The resurgence of the Washington Corridor near downtown with bars and restaurants has resulted in a traffic nightmare to residents who live in the area. District C Council member Ellen Cohen says the city has been working with business owners to come up with a plan to test having parking meters,not only better regulate the constant influx of traffic, but:
"To deal with the issues of parking, increased crime, of safety, and neighbors live several streets off, and they walk in the evenings to restaurants and other services there. It's a great place, but we want to make sure that it works, and so we're gonna give it an 18 month trial and see how it goes."
Mayor Annise Parker says contrary to some belief, they're not creating an entertainment district.
"We're trying to create a tool, so we can better manage the intersection between the businesses and the neighborhoods, and the public that needs to travel these major thoroughfares. I do hope that taking some of the lessons learned from creation of this parking benefit district will have 18 months to prove itself. We are not trying to create a one-size-fits-all model of this is what a parking benefit district looks like."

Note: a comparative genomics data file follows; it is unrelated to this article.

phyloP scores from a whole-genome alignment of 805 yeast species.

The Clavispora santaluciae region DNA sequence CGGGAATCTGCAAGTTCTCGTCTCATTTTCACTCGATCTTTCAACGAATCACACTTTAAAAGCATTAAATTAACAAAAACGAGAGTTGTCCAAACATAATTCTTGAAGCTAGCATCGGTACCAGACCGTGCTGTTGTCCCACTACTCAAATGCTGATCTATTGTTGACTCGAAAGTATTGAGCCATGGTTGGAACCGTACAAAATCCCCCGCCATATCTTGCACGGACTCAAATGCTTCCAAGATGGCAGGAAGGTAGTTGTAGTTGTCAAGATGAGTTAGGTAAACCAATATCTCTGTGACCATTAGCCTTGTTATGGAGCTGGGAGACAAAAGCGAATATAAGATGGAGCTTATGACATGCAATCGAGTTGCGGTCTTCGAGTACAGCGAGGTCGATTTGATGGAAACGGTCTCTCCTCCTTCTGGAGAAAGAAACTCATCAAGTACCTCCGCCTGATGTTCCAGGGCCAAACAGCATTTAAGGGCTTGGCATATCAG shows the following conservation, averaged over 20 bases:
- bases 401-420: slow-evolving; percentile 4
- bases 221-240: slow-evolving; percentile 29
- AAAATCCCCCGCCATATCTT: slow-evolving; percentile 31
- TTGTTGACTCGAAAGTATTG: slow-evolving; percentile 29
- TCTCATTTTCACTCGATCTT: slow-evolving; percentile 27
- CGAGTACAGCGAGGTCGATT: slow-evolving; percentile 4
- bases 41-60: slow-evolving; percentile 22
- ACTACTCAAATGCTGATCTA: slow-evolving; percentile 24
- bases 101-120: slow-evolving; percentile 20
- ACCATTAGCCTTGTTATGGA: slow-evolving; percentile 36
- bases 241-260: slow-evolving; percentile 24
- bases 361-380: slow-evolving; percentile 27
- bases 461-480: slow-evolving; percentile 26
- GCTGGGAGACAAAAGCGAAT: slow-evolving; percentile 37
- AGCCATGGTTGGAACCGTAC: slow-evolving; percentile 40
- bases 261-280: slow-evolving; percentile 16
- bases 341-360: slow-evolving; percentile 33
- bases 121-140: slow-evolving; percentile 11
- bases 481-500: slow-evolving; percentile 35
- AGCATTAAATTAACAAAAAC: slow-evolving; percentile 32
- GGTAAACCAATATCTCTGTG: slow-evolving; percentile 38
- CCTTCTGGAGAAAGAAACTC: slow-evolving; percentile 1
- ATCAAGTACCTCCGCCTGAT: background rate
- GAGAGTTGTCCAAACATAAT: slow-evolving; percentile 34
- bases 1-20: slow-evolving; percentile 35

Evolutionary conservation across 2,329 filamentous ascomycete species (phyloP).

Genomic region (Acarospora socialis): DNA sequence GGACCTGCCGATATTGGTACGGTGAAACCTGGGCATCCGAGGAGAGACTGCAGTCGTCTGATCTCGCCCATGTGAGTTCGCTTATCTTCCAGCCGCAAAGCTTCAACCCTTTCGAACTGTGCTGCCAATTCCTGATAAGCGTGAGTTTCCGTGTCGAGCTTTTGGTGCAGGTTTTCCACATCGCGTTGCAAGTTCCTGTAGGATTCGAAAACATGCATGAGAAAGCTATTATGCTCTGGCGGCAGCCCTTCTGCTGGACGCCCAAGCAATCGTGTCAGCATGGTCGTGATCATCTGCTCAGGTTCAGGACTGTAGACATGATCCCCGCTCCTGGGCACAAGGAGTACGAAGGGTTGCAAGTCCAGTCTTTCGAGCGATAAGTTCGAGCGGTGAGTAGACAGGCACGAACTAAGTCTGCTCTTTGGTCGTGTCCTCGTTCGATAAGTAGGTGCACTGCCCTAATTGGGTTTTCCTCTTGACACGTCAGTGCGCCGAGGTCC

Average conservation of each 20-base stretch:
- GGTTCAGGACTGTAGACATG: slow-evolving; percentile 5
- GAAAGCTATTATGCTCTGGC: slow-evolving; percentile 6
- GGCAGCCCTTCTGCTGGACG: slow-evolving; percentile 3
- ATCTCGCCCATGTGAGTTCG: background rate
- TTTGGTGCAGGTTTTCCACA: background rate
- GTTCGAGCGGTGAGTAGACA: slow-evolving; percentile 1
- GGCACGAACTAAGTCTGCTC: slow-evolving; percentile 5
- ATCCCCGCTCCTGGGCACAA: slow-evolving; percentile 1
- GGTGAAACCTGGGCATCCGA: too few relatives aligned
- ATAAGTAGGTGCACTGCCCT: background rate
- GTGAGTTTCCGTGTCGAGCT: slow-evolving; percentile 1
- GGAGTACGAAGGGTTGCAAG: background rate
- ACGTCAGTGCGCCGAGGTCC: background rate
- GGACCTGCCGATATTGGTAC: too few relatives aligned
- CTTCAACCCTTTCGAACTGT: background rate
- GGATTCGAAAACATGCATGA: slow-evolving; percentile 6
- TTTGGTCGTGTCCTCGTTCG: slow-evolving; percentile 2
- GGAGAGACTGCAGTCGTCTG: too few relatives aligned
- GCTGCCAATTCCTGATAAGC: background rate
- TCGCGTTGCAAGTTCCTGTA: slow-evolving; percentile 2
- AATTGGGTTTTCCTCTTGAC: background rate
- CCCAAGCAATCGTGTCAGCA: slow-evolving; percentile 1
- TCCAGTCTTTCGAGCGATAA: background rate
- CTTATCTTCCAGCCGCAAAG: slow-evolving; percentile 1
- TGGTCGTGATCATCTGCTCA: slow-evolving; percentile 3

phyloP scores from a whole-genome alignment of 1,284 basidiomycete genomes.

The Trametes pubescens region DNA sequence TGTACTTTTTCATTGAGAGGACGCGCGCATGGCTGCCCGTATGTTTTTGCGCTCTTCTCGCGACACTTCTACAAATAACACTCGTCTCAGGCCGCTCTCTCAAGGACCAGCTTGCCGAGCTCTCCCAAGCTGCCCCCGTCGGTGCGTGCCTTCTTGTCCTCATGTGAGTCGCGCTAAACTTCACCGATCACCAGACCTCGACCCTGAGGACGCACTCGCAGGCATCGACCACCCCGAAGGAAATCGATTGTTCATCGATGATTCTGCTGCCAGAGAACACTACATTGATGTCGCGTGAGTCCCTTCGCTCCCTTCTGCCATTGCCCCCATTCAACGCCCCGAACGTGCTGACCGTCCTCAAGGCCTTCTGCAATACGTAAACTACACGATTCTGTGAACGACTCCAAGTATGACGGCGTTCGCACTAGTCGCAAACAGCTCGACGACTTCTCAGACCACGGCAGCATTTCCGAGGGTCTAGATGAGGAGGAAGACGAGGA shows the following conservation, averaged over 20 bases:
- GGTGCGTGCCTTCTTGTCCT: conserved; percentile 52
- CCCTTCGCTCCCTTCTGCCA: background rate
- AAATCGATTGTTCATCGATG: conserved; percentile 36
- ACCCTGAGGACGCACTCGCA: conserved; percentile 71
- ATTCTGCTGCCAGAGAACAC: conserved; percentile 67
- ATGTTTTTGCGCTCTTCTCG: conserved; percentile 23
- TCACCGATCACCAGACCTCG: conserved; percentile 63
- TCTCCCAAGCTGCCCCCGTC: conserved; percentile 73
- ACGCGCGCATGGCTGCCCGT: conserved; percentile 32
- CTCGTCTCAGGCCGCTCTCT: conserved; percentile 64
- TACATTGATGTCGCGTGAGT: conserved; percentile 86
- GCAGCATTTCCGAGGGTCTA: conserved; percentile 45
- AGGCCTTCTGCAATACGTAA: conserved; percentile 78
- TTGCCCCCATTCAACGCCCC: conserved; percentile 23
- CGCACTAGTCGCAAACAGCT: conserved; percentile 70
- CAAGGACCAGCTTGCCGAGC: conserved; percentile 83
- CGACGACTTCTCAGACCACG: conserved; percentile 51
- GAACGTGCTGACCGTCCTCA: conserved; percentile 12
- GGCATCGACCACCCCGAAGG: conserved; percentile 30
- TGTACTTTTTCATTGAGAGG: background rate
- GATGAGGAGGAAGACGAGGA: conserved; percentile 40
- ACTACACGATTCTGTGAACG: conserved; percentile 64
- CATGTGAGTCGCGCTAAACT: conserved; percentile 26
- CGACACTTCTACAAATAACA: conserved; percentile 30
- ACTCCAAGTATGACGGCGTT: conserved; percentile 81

Jane West is president of the Washington Avenue Coalition. She says money generated from parking meters will go to things like more sidewalks, better lighting and overall improved safety.
"This is a rare example of where members of our residential community, our business community and our development community have come together in a consensus opinion, for a proposal before city council. We're disappointed that is wasn't vote on this week, but we anticipate a favorable vote next week."
Council members will vote on the ordinance next week.